Truckee Meadows drought: tepid TMWA response, deja vu

Washoe Lake nearly dry in March 2015. Washoe Lake is in the Truckee River watershed.

The Truckee Meadows Water Authority seeks a 10% reduction in water use from all its water customers sighting exceptional drought conditions and sooner reliance on its private drought reservoir storage and local wells. As reported on Fox Channel 11 the drought is “worse then (sic) expected”, according to an unnamed TMWA spokesman, “but, the good news is there will be enough water to get through this year.”

Demands on the Truckee River exceed the rivers ability to keep up. The river is particularly stressed during droughts which could become more common.

Demands on the Truckee River exceed the rivers ability to keep up. The river is particularly stressed during droughts which could become more common.

So defines our water supply strategy, “pray for snow”.

All TMWA customers are under the same voluntary call for water reduction. TMWA recently added about 23,000 water customers when it absorbed Washoe County Water Resources and the South Truckee Meadows General Improvement District. Last year TMWA didn’t ask customers to reduce water use by 10% until nearly August.

While the ten percent reduction is called for across the board of all TMWA customers, it isn’t clear how TMWA will report or monitor how customers respond. Further, the call for voluntary reduction fails to recognize that some are very large consumers of water – especially for outdoor watering – while many customers use significantly less water.  The call for a 10% water use reduction by all customers in August, September and October of 2014 actually resulted in a 7.5% reduction or about 1,100 acre-feet according to TMWA. It remains to be seen whether people will respond for an entire spring, summer and fall season with reduced water use. A couple of days of thunderstorms in August 2014 bringing significant rain to some areas in and around the Truckee Meadows could have helped TMWA achieve the reduction.

TMWA’s call for a cutback of 10% in water use doesn’t address the waste of water that is common throughout the valley.  Automatic sprinklers are notorious for wasting water in my neighborhood with obviously broken pipes, poor installations, and way too long cycle times that lead to serious overland flow into the street.  Reports of these problems to TMWA has yet to yield any fixes since early last summer.  Will TMWA begin to address water waste this year?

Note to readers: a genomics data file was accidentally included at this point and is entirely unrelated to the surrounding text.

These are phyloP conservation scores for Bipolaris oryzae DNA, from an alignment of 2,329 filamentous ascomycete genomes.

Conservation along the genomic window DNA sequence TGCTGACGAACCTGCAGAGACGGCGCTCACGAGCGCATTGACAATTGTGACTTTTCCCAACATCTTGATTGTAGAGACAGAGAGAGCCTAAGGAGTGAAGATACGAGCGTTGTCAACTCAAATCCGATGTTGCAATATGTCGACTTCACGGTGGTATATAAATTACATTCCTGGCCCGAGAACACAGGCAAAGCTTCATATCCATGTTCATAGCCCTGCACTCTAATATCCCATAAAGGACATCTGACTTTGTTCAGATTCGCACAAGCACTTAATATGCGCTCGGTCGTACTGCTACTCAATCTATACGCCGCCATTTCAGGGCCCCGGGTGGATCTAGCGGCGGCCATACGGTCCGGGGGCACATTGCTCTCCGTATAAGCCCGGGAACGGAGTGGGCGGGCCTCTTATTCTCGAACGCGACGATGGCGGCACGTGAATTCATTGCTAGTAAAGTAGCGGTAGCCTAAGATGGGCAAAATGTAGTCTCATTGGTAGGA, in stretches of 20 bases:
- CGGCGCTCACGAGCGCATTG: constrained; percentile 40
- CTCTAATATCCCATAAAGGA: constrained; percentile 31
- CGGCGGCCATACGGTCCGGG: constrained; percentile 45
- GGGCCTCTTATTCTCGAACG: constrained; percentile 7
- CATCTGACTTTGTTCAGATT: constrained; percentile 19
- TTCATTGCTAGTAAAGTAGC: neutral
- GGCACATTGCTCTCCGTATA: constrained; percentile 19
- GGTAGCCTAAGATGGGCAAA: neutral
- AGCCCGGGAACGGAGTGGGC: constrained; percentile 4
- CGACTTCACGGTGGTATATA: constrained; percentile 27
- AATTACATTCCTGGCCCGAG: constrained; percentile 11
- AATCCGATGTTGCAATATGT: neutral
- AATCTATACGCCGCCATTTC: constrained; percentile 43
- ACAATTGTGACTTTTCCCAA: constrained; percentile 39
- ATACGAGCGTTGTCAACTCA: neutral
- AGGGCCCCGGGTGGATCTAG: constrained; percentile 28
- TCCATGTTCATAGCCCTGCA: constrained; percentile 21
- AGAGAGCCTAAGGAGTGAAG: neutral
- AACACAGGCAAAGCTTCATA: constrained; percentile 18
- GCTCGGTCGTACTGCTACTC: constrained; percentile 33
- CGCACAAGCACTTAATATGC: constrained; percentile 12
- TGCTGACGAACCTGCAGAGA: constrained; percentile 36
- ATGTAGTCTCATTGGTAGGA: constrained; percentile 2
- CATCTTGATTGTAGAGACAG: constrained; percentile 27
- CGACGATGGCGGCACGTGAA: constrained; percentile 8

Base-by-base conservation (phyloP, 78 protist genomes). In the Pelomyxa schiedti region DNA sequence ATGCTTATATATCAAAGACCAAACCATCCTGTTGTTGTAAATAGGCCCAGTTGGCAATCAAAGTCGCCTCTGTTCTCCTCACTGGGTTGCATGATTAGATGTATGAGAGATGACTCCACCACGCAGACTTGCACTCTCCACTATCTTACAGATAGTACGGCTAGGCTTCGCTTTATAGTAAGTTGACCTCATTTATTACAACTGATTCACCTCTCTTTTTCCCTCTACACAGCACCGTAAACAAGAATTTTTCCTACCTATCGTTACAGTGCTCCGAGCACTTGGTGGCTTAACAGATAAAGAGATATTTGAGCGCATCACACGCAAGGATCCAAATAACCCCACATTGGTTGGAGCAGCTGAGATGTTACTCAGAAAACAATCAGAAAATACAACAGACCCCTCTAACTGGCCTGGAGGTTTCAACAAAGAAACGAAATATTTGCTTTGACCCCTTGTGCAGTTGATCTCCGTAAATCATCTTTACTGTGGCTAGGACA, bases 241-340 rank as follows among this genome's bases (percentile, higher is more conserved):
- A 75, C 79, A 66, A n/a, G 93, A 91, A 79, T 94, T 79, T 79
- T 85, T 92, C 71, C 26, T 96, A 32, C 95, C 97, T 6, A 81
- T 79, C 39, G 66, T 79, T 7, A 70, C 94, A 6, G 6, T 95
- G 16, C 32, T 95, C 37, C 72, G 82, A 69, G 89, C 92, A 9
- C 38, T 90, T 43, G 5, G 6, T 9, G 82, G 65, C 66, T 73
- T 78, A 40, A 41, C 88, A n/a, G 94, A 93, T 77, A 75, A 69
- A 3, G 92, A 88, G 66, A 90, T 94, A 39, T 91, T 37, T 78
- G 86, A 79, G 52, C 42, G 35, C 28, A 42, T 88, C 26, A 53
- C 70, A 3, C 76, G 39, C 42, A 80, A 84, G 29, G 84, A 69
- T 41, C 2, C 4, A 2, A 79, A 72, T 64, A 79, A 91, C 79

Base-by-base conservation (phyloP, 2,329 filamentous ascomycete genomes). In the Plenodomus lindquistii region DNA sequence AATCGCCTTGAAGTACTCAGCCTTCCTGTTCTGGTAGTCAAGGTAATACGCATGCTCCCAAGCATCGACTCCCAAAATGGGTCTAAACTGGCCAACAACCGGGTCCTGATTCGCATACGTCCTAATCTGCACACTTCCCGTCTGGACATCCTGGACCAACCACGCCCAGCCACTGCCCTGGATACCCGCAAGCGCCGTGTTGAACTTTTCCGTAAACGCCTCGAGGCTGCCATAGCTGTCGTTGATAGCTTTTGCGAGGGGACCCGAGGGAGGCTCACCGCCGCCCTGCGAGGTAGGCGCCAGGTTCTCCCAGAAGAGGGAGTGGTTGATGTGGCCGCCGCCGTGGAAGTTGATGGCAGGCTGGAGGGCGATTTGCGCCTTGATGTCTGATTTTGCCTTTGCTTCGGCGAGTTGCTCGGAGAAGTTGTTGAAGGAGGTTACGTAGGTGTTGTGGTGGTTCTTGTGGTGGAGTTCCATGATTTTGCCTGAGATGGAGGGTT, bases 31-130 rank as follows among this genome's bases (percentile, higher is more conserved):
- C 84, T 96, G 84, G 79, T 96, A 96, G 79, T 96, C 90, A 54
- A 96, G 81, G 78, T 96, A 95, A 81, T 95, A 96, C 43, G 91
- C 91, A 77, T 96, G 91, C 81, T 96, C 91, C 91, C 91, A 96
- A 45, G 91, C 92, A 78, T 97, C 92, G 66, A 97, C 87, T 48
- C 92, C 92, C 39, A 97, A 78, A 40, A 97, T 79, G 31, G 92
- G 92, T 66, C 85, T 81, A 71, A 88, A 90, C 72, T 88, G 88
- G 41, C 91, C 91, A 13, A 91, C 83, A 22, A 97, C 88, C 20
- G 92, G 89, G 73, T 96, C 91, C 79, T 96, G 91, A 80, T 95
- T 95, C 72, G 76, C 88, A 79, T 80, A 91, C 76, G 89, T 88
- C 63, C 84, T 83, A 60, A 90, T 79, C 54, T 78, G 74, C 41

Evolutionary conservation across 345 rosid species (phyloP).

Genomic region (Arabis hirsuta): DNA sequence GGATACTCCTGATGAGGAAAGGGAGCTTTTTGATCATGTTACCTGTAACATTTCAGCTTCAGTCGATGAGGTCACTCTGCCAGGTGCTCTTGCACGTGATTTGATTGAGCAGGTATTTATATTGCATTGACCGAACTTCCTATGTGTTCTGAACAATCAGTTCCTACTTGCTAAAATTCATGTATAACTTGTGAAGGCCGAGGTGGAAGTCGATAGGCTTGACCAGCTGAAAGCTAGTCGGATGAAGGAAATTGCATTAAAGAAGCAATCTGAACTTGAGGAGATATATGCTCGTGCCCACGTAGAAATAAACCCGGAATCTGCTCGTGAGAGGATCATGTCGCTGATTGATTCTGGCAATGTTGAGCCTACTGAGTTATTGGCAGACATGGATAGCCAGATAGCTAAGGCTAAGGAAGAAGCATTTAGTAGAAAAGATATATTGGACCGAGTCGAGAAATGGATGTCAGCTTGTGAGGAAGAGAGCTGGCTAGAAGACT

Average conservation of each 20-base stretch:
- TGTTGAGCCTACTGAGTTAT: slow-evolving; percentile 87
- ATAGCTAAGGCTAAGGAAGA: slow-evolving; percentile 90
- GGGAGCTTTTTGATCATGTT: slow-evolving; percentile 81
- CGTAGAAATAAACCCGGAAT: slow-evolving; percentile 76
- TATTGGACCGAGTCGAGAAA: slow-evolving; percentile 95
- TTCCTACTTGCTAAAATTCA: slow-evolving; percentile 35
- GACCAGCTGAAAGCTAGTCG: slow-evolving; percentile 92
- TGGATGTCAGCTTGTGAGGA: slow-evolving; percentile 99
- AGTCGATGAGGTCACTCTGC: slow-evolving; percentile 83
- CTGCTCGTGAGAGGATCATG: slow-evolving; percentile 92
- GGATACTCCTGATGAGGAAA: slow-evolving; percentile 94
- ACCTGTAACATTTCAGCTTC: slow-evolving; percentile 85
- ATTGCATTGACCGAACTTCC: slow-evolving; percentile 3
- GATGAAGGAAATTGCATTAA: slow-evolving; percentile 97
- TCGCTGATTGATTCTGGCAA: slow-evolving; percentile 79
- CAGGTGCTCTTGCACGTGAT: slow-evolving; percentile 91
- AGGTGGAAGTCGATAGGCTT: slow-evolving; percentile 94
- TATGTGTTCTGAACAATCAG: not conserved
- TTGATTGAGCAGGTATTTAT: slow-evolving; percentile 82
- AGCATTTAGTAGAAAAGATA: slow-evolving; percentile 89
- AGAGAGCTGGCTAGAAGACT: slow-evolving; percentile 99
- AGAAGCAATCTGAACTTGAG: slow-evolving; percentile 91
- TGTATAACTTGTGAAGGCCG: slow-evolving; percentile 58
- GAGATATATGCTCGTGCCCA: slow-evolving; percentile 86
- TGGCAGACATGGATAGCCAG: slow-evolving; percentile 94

As we move into uncharted territory this summer and fall with a 7% of normal snowpack at Lake Tahoe, the public discussion of growth and water use seem to be far away.  

Waterdownthegutter copyAn RGJ editorial “A low-snow future? We need to Talk: Our View“, raises questions about our current drought and its implications for our water future: “This could be just another wild swing in the Sierra Nevada’s historically fluctuating weather.  Or it could be a sign of things to come?”  Indeed, I’ve posed a similar question in one of my blogs:. The RGJ points out several facts which point in a very troubling direction for our region’s water supply:

  • 120 years of records show the average statewide temperature has risen 3.5º F

  • every year since 1999 had above average temperatures

  • ski areas are closing earlier than ever – even large ski areas like Sugar Bowl on the western slope where huge snow totals were common

  • snow levels have risen 500 feet in elevation in the last 30 years

  • Lake Tahoe will likely not rise above its rim in 2015 sending no water into the Truckee River

  • the average daily minimum temperature in Tahoe City increased 4.2º F in 100 years

What the RGJ failed to mention is also significant.  For example, to most of us who pay attention, the drought has been with us for 15 years with 2 wetter years interspersed.  Or put another way, western Nevada has had 13% above average or wet years and 87% below average or dry years in the last decade and a half. 

Could a shifting climate, warmer winters and summers, and prolonged dry periods change both the way we live as well as dry-up our rivers and lakes? It is going to take serious changes to our water use if the last 15 years are the new “normal”.

The news from the last month gives us a taste (an unpleasant one at that!) of what may become our water future. 

Washoe Lake nearly dry in March 2015. Washoe Lake is in the Truckee River watershed.

Washoe Lake nearly dry in March 2015. Washoe Lake is in the Truckee River watershed.

 

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This entry was posted in Conserve, Drought, Fish and Wildlife, Keep it flowing on by .

About Dennis Ghiglieri

My concern for the Truckee River grew over the years. It started with picking up trash and supporting better water quality. I helped create the "living river"plan with other citizens on the Community Flood Coalition; a plan to reduce flood impacts to infrastructure through river restoration and protection of the floodplain. I understand how critical the Truckee River is to the environment – and economy – of our entire region. I'm hoping that through these pages we can all understand our connection to the Truckee River and why we need to protect it.

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